Photo Credit: Ninara

Tsavo Conservation Area, Kenya

With more than 25,000 square kilometers of conservation land, Tsavo Conservation Area comprises almost half of Kenya‘s protected areas. The complex includes the neighboring Tsavo East and Tsavo West national parks, Chyulu Hills National Park, and South Kitui National Reserve.

This area is home to 40 percent of Kenya’s elephants and about one-fifth of its black rhinos. Also found here is the rare hirola antelope, or Hunter’s hartebeest, with its lyre-shaped horns.

Game drives are the most popular way to view wildlife in the Tsavo Conservation Area, but more intimate experiences are also possible. Feel the soft breeze against your face and enjoy the scents of equatorial plants on a guided nature walk or even a camel safari.

Buffalo at Tsavo East, Kenya Africa

Photo: Lenora Ellie Enking

Tsavo East National Park

Near Kenya’s coast, Tsavo East is one of Kenya’s oldest and largest national parks. Its beautiful landscape must be seen to be believed. Photographers flock to Tsavo East for its fabulous light and unbelievable views, especially of Mudanda Rock and the Yatta Plateau, the world’s longest lava flow. Lugard Falls, a series of whitewater rapids on the Galana River, is remarkable for the intricate, flowing shapes of its water-worn rocks.

The animal life is even more outstanding. Watch elephants give themselves dust baths by blowing vivid red dust through their trunks over their bodies. Other animals at Tsavo East include rhinos, lions, leopards, crocodiles, waterbucks, kudus, gerenuks and rare Grevy’s zebras. This diversity is enabled by an alternating landscape of savanna, semi-arid acacia scrub, woodlands, and lush green riverbanks.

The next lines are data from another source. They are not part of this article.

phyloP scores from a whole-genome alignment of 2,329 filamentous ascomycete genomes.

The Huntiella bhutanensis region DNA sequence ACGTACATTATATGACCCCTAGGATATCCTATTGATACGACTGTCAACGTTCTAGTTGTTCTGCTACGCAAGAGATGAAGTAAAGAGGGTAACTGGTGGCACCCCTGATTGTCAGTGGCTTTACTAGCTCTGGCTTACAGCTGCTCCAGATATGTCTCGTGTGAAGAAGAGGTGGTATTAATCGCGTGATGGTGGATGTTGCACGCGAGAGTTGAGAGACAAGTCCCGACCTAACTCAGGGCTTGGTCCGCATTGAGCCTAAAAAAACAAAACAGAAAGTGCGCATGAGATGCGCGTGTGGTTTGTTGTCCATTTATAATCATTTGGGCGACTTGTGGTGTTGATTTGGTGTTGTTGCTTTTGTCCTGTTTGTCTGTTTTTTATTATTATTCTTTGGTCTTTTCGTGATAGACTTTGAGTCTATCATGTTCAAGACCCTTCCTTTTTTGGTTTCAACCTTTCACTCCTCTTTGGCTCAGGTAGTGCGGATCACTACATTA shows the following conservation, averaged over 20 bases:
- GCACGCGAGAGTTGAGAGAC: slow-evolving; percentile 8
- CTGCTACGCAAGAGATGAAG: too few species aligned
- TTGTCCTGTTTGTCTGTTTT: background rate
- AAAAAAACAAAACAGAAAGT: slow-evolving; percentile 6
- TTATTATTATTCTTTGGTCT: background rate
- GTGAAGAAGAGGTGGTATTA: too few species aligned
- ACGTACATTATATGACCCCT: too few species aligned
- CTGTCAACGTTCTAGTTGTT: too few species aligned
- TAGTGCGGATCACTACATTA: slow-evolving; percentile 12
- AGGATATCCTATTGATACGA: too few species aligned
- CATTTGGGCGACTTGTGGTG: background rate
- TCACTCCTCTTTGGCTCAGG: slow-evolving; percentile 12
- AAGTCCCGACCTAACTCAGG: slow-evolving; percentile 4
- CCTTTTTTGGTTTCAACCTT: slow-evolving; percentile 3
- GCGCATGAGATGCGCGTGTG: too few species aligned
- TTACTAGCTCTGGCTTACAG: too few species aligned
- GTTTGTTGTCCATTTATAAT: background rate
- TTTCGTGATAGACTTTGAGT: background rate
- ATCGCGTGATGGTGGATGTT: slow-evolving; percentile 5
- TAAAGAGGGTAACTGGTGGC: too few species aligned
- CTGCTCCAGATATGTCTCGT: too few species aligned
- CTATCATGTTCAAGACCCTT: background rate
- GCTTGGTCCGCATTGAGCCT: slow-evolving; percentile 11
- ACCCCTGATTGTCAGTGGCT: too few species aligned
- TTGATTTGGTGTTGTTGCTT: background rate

More than 500 bird species have been recorded at Tsavo East, including ostrich and migratory kestrels and buzzards.

Kenya Tsavo West

Photo: Ninara

Tsavo West National Park

Tsavo West is an excellent park for visitors who enjoy walking, offering nature trails, cave hikes, and the opportunity to explore the Chaimu Volcanic Crater. Boardwalks at Mzima Springs provide plenty of spots for watching bathing hippos. The scenery here is incredibly varied, ranging from mountains to river forests, plains, lakes, and wooded grasslands.

Animals of Tsavo West include leopards, cheetahs, buffalos, rhinos, elephants, giraffes, zebras, lions, crocodiles, and small mammals such as mongooses, hyraxes, tiny dik-dik antelopes, and porcupines.



Tsavo Conservation Area is just the tip of the iceberg when it comes to everything Kenya has to offer.

Explore more Kenya attractions.